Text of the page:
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Re: [PATCH RFC 2/5] s390x: implement diag260

From: Christian Borntraeger
Subject: Re: [PATCH RFC 2/5] s390x: implement diag260
Date: Mon, 13 Jul 2020 13:08:19 +0200
User-agent: Mozilla/5.0 (X11; Linux x86_64; rv:68.0) Gecko/20100101 Thunderbird/68.9.0

On 13.07.20 12:27, David Hildenbrand wrote:
>> Am 13.07.2020 um 11:12 schrieb Heiko Carstens <hca@linux.ibm.com>:
>> On Fri, Jul 10, 2020 at 05:24:07PM +0200, David Hildenbrand wrote:
>>>> On 10.07.20 17:18, Heiko Carstens wrote:
>>>> On Fri, Jul 10, 2020 at 02:12:33PM +0200, David Hildenbrand wrote:
>>>>>> Note: Reading about diag260 subcode 0xc, we could modify Linux to query
>>>>>> the maximum possible pfn via diag260 0xc. Then, we maybe could avoid
>>>>>> indicating maxram size via SCLP, and keep diag260-unaware OSs keep
>>>>>> working as before. Thoughts?
>>>>> Implemented it, seems to work fine.
>>>> The returned value would not include standby/reserved memory within
>>>> z/VM. So this seems not to work.
>>> Which value exactly are you referencing? diag 0xc returns two values.
>>> One of them seems to do exactly what we need.
>>> See
>>> https://github.com/davidhildenbrand/linux/commit/a235f9fb20df7c04ae89bc0d134332d1a01842c7
>>> for my current Linux approach.
>>>> Also: why do you want to change this
>>> Which change exactly do you mean?
>>> If we limit the value returned via SCLP to initial memory, we cannot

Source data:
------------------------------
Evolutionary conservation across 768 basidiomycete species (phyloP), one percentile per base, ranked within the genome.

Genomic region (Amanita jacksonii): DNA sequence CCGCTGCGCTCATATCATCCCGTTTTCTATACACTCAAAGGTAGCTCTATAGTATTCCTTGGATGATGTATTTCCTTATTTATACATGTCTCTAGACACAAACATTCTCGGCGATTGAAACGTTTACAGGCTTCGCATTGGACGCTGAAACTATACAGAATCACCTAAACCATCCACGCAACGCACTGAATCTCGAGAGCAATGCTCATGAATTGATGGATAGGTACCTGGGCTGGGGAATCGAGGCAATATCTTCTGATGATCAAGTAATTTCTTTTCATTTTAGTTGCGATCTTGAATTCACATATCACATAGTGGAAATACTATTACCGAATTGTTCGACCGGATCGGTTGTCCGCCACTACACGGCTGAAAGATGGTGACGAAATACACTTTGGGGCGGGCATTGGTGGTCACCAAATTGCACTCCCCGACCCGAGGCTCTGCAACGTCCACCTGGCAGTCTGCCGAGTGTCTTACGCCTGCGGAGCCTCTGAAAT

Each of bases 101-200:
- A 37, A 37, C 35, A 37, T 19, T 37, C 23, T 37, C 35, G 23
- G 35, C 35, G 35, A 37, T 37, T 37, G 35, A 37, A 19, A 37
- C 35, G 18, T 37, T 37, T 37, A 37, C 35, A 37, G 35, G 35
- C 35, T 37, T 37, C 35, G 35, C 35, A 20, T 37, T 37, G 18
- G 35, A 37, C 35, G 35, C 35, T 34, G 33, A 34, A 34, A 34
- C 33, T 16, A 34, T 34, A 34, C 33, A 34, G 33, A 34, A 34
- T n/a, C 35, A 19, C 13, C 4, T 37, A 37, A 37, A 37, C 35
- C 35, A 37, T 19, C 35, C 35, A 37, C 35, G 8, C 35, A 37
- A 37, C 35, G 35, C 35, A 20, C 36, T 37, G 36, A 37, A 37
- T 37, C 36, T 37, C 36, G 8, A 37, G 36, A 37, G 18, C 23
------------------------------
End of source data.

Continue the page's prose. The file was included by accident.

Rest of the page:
>>> break any guest (e.g., Linux pre 4.2, kvm-unit-tests). diag260 is then
>>> purely optional.
>> Ok, now I see the context. Christian added my just to cc on this
>> specific patch.
> I tried to Cc you an all patches but the mail bounced with unknown address 
> (maybe I messed up).
>> So if I understand you correctly, then you want to use diag 260 in
>> order to figure out how much memory is _potentially_ available for a
>> guest?
> Yes, exactly.
>> This does not fit to the current semantics, since diag 260 returns the
>> address of the highest *currently* accessible address. That is: it
>> does explicitly *not* include standby memory or anything else that
>> might potentially be there.
> The confusing part is that it talks about „adressible“ and not „accessible“. 
> Now that I understood the „DEFINE STORAGE ...“ example, it makes sense that 
> the values change with reserved/standby memory.
> I agree that reusing that interface might not be what we want. I just seemed 
> too easy to avoid creating something new :)
>> So you would need a different interface to tell the guest about your
>> new hotplug memory interface. If sclp does not work, then maybe a new
>> diagnose(?).
> Yes, I think a new Diagnose makes sense. I‘ll have a look next week to figure 
> out which codes/subcodes we could use. @Christian @Conny any ideas/pointers?> 

Wouldnt sclp be the right thing to provide the max increment number? (and thus 
the max memory address)
And then (when I got the discussion right) use diag 260 to get the _current_ 

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